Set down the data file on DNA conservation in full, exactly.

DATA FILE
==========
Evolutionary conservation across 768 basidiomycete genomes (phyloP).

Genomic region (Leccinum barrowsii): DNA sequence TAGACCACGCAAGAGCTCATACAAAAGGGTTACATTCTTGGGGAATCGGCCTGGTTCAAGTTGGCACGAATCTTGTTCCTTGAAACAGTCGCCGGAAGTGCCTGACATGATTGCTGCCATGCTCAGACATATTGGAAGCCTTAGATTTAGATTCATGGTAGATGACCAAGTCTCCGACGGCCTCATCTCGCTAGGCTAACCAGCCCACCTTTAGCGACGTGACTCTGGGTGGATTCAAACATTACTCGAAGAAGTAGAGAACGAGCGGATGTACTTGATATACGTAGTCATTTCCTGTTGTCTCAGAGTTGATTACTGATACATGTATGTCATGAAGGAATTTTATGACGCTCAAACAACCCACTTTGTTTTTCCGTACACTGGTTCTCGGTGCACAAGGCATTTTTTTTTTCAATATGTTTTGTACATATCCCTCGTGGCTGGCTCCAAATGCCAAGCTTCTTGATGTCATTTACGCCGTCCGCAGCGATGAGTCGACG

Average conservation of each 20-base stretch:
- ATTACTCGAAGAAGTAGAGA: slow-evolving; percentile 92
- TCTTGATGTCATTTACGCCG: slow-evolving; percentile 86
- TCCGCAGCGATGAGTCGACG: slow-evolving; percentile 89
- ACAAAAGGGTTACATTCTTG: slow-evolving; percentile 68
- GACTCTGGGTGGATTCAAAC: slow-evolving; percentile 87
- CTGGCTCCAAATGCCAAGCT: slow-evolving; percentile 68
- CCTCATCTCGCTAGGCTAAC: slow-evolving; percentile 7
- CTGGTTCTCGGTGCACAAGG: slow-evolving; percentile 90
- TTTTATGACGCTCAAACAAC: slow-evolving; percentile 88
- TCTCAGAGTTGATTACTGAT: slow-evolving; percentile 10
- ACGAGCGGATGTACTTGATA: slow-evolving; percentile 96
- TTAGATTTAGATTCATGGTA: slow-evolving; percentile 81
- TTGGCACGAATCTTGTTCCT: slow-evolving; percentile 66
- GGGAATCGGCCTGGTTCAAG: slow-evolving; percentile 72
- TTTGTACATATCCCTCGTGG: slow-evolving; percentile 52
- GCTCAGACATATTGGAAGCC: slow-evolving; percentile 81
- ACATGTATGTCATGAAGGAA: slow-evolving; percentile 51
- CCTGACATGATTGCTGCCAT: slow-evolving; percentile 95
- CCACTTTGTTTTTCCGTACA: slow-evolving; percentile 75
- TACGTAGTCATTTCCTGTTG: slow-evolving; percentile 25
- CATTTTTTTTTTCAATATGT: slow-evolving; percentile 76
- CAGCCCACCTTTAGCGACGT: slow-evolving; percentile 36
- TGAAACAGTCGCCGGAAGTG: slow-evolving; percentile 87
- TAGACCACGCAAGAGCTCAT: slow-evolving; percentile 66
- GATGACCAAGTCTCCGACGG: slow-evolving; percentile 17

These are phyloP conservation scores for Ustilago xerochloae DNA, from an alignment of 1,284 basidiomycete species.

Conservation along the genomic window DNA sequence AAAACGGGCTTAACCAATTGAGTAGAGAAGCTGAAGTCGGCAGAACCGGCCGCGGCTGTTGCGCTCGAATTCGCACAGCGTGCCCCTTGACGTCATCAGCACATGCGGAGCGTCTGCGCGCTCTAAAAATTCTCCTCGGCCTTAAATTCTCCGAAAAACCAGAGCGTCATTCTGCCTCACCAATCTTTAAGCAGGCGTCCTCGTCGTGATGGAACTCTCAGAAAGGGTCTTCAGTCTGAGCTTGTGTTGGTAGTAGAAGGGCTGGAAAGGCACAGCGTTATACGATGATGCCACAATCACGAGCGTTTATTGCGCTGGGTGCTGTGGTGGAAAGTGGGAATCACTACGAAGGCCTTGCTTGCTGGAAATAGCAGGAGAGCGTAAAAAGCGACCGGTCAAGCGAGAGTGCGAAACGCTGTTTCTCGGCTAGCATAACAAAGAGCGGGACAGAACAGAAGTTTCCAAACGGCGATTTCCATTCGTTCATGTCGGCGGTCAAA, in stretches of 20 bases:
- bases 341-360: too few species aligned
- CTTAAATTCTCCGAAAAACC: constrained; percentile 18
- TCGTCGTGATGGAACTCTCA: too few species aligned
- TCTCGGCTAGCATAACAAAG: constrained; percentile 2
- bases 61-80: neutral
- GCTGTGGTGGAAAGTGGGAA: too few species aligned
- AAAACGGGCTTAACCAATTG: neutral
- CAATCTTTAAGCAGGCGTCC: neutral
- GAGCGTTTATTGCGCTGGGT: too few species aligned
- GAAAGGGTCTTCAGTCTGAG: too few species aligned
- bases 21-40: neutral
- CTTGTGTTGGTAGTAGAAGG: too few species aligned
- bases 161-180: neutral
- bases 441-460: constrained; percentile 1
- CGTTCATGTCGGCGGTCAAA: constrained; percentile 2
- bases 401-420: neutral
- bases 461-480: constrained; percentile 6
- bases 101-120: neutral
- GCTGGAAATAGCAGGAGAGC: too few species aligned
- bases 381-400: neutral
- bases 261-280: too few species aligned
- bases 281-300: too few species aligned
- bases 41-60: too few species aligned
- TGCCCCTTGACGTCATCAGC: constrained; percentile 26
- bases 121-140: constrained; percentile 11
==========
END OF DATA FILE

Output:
Evolutionary conservation across 768 basidiomycete genomes (phyloP).

Genomic region (Leccinum barrowsii): DNA sequence TAGACCACGCAAGAGCTCATACAAAAGGGTTACATTCTTGGGGAATCGGCCTGGTTCAAGTTGGCACGAATCTTGTTCCTTGAAACAGTCGCCGGAAGTGCCTGACATGATTGCTGCCATGCTCAGACATATTGGAAGCCTTAGATTTAGATTCATGGTAGATGACCAAGTCTCCGACGGCCTCATCTCGCTAGGCTAACCAGCCCACCTTTAGCGACGTGACTCTGGGTGGATTCAAACATTACTCGAAGAAGTAGAGAACGAGCGGATGTACTTGATATACGTAGTCATTTCCTGTTGTCTCAGAGTTGATTACTGATACATGTATGTCATGAAGGAATTTTATGACGCTCAAACAACCCACTTTGTTTTTCCGTACACTGGTTCTCGGTGCACAAGGCATTTTTTTTTTCAATATGTTTTGTACATATCCCTCGTGGCTGGCTCCAAATGCCAAGCTTCTTGATGTCATTTACGCCGTCCGCAGCGATGAGTCGACG

Average conservation of each 20-base stretch:
- ATTACTCGAAGAAGTAGAGA: slow-evolving; percentile 92
- TCTTGATGTCATTTACGCCG: slow-evolving; percentile 86
- TCCGCAGCGATGAGTCGACG: slow-evolving; percentile 89
- ACAAAAGGGTTACATTCTTG: slow-evolving; percentile 68
- GACTCTGGGTGGATTCAAAC: slow-evolving; percentile 87
- CTGGCTCCAAATGCCAAGCT: slow-evolving; percentile 68
- CCTCATCTCGCTAGGCTAAC: slow-evolving; percentile 7
- CTGGTTCTCGGTGCACAAGG: slow-evolving; percentile 90
- TTTTATGACGCTCAAACAAC: slow-evolving; percentile 88
- TCTCAGAGTTGATTACTGAT: slow-evolving; percentile 10
- ACGAGCGGATGTACTTGATA: slow-evolving; percentile 96
- TTAGATTTAGATTCATGGTA: slow-evolving; percentile 81
- TTGGCACGAATCTTGTTCCT: slow-evolving; percentile 66
- GGGAATCGGCCTGGTTCAAG: slow-evolving; percentile 72
- TTTGTACATATCCCTCGTGG: slow-evolving; percentile 52
- GCTCAGACATATTGGAAGCC: slow-evolving; percentile 81
- ACATGTATGTCATGAAGGAA: slow-evolving; percentile 51
- CCTGACATGATTGCTGCCAT: slow-evolving; percentile 95
- CCACTTTGTTTTTCCGTACA: slow-evolving; percentile 75
- TACGTAGTCATTTCCTGTTG: slow-evolving; percentile 25
- CATTTTTTTTTTCAATATGT: slow-evolving; percentile 76
- CAGCCCACCTTTAGCGACGT: slow-evolving; percentile 36
- TGAAACAGTCGCCGGAAGTG: slow-evolving; percentile 87
- TAGACCACGCAAGAGCTCAT: slow-evolving; percentile 66
- GATGACCAAGTCTCCGACGG: slow-evolving; percentile 17

These are phyloP conservation scores for Ustilago xerochloae DNA, from an alignment of 1,284 basidiomycete species.

Conservation along the genomic window DNA sequence AAAACGGGCTTAACCAATTGAGTAGAGAAGCTGAAGTCGGCAGAACCGGCCGCGGCTGTTGCGCTCGAATTCGCACAGCGTGCCCCTTGACGTCATCAGCACATGCGGAGCGTCTGCGCGCTCTAAAAATTCTCCTCGGCCTTAAATTCTCCGAAAAACCAGAGCGTCATTCTGCCTCACCAATCTTTAAGCAGGCGTCCTCGTCGTGATGGAACTCTCAGAAAGGGTCTTCAGTCTGAGCTTGTGTTGGTAGTAGAAGGGCTGGAAAGGCACAGCGTTATACGATGATGCCACAATCACGAGCGTTTATTGCGCTGGGTGCTGTGGTGGAAAGTGGGAATCACTACGAAGGCCTTGCTTGCTGGAAATAGCAGGAGAGCGTAAAAAGCGACCGGTCAAGCGAGAGTGCGAAACGCTGTTTCTCGGCTAGCATAACAAAGAGCGGGACAGAACAGAAGTTTCCAAACGGCGATTTCCATTCGTTCATGTCGGCGGTCAAA, in stretches of 20 bases:
- bases 341-360: too few species aligned
- CTTAAATTCTCCGAAAAACC: constrained; percentile 18
- TCGTCGTGATGGAACTCTCA: too few species aligned
- TCTCGGCTAGCATAACAAAG: constrained; percentile 2
- bases 61-80: neutral
- GCTGTGGTGGAAAGTGGGAA: too few species aligned
- AAAACGGGCTTAACCAATTG: neutral
- CAATCTTTAAGCAGGCGTCC: neutral
- GAGCGTTTATTGCGCTGGGT: too few species aligned
- GAAAGGGTCTTCAGTCTGAG: too few species aligned
- bases 21-40: neutral
- CTTGTGTTGGTAGTAGAAGG: too few species aligned
- bases 161-180: neutral
- bases 441-460: constrained; percentile 1
- CGTTCATGTCGGCGGTCAAA: constrained; percentile 2
- bases 401-420: neutral
- bases 461-480: constrained; percentile 6
- bases 101-120: neutral
- GCTGGAAATAGCAGGAGAGC: too few species aligned
- bases 381-400: neutral
- bases 261-280: too few species aligned
- bases 281-300: too few species aligned
- bases 41-60: too few species aligned
- TGCCCCTTGACGTCATCAGC: constrained; percentile 26
- bases 121-140: constrained; percentile 11